Hyperacusis is a rare hearing disorder. People with the condition perceive sounds at normal volume as painfully loud. Sounds as soft as paper rustling, silverware clanging, or a hairdryer running are just as painful to these individuals as loud noises like sirens and horns. According to the Hyperacusis Network, about 1 in 50,000 people have this disorder in one or both ears.
Being unable to tolerate everyday sounds is the hallmark symptom of hyperacusis. These noises become irritating and painful, drastically affecting the person's ability to function in public. Someone with hyperacusis may start to wear earplugs away from home or in situations where they have no control over the noise. They may also begin avoiding social situations and develop a true fear of sudden noises and sounds.
Hyperacusis does not have a single cause but experts link it to a variety of disorders, including Lyme disease, PTSD, Bell's palsy, and chronic fatigue syndrome. There are also strong connections to autism. It is estimated that about 40% of children on the autism spectrum also have hyperacusis. Head trauma, severe infections of the inner ear, and even facial surgery can also lead to hyperacusis.
One of the major causes and risk factors of hyperacusis is lengthy exposure to loud noises. People who work in jobs where noise exposure is common, such as machinists, construction workers, and musicians, face an increased risk. Interestingly, hyperacusis can also be triggered by a single loud noise, such as a gunshot.
To diagnose hyperacusis, an audiologist performs a physical exam and collects a medical history; he or she will ask a lot of questions about when the symptoms began and their intensity. A hearing test will check the person's reaction to sounds at varying frequencies. However, hearing tests do not necessarily present abnormal results because people with hyperacusis have otherwise normal hearing.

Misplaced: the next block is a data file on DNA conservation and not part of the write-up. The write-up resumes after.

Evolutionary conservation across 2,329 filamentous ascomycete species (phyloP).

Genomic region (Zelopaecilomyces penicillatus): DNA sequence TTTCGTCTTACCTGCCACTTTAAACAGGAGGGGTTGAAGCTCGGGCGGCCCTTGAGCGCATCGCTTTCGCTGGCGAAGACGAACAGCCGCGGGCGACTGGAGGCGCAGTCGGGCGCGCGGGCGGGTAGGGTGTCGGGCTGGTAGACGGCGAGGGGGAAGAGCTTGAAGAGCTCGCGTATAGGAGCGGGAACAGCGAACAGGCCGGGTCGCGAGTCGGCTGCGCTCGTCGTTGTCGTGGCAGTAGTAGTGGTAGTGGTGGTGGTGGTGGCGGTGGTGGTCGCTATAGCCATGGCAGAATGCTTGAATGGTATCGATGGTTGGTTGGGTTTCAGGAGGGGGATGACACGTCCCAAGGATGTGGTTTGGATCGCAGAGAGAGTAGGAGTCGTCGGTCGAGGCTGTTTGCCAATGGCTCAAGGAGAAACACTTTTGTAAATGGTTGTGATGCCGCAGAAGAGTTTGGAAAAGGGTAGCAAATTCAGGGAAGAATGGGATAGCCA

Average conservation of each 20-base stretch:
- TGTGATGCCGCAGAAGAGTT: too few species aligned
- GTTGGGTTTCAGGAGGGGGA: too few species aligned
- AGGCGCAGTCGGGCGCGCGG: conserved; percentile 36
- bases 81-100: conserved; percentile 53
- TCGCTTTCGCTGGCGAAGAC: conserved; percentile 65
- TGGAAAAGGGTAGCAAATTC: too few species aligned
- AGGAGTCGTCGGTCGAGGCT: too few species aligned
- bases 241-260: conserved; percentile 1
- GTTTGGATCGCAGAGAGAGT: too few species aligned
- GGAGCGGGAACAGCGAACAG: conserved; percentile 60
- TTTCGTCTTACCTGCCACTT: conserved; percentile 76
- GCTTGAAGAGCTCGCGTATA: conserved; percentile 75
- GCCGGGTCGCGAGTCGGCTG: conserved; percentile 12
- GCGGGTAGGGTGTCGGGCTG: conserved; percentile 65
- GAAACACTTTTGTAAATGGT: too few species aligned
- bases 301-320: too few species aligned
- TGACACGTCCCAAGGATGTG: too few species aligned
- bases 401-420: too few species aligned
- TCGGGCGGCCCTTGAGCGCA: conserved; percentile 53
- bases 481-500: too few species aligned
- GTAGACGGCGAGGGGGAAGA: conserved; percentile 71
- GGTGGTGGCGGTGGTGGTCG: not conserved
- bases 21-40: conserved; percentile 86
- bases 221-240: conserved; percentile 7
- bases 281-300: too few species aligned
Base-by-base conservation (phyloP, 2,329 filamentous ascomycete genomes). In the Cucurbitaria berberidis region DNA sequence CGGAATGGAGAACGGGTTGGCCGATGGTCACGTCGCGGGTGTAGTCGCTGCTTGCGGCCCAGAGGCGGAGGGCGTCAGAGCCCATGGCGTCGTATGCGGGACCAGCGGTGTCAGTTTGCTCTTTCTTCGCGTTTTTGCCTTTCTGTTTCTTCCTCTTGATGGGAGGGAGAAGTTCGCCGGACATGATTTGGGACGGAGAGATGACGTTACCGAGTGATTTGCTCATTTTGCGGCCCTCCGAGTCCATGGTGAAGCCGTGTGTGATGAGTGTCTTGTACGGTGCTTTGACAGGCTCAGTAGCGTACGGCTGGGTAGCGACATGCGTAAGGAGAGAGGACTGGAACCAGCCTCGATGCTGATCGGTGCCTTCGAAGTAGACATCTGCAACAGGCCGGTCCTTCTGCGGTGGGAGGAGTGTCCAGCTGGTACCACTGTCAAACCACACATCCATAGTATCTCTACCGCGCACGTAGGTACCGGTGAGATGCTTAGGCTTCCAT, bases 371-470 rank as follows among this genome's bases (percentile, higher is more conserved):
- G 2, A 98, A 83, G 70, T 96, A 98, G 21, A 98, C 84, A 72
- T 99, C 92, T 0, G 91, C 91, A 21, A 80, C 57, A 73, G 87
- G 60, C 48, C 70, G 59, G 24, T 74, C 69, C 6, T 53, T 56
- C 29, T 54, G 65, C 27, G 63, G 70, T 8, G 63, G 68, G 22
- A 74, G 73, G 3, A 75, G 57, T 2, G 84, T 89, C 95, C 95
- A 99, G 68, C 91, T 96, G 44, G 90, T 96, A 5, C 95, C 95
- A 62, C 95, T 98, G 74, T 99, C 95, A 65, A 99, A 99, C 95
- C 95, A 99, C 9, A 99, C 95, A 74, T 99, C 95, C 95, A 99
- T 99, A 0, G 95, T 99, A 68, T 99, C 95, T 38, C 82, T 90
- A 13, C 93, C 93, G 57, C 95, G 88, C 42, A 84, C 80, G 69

It is hard to predict whether or not hyperacusis will improve or how long it will take for things to become more tolerable; this often depends on the cause. Hyperacusis caused by trauma may recede over time as the body heals. In cases where the cause is unidentifiable, the condition may never improve on its own. Though wearing earplugs eases symptoms, doctors do not recommend wearing them all the time, because constantly blocking all noise further affects the way the brain processes sound.
One possible treatment for hyperacusis is sound desensitization. This treatment is performed by a specialist and will continue for six months to a year, or longer. The person with hyperacusis listens to static noise at a barely audible level for a set length of time each day. Over time, their sound tolerance may improve, and sensitivity to normal sounds diminishes. This treatment may not cure the condition, but the improvements can help the person function more comfortably in day to day life.
Another treatment is auditory integration therapy or AIT, which is common for people on the autism spectrum and can be effective for hyperacusis. The person listens to filtered music at varying volumes every day for a predetermined amount of time. There is not a lot of scientific evidence supporting the effectiveness of this therapy, so it may not be available everywhere.
Alternative treatments for hyperacusis are also available, including relaxation strategies, acupuncture, and biofeedback, all of which can increase relaxation and, as a result, improve an individual's ability to cope with their symptoms. There is no medication to treat hyperacusis, though it is not uncommon for people with the condition to receive prescriptions for anxiety or depression.
Hyperacusis triggers and causes such as trauma, surgery, and infection cannot be avoided, and it is difficult to predict or take precautions against single loud sounds, as well. The only cause of hyperacusis that individuals have any control over is regular exposure to loud noise over a long period. People who work in factories, machine shops, or construction sites should always wear proper ear protection.
The outlook for hyperacusis depends on the cause and treatment. Some people may not see improvement with sound desensitization or AIT. For others, it can take anywhere from three months to several years for hearing to begin to normalize. Therapy can be beneficial in helping people develop coping strategies and deal with anxiety.
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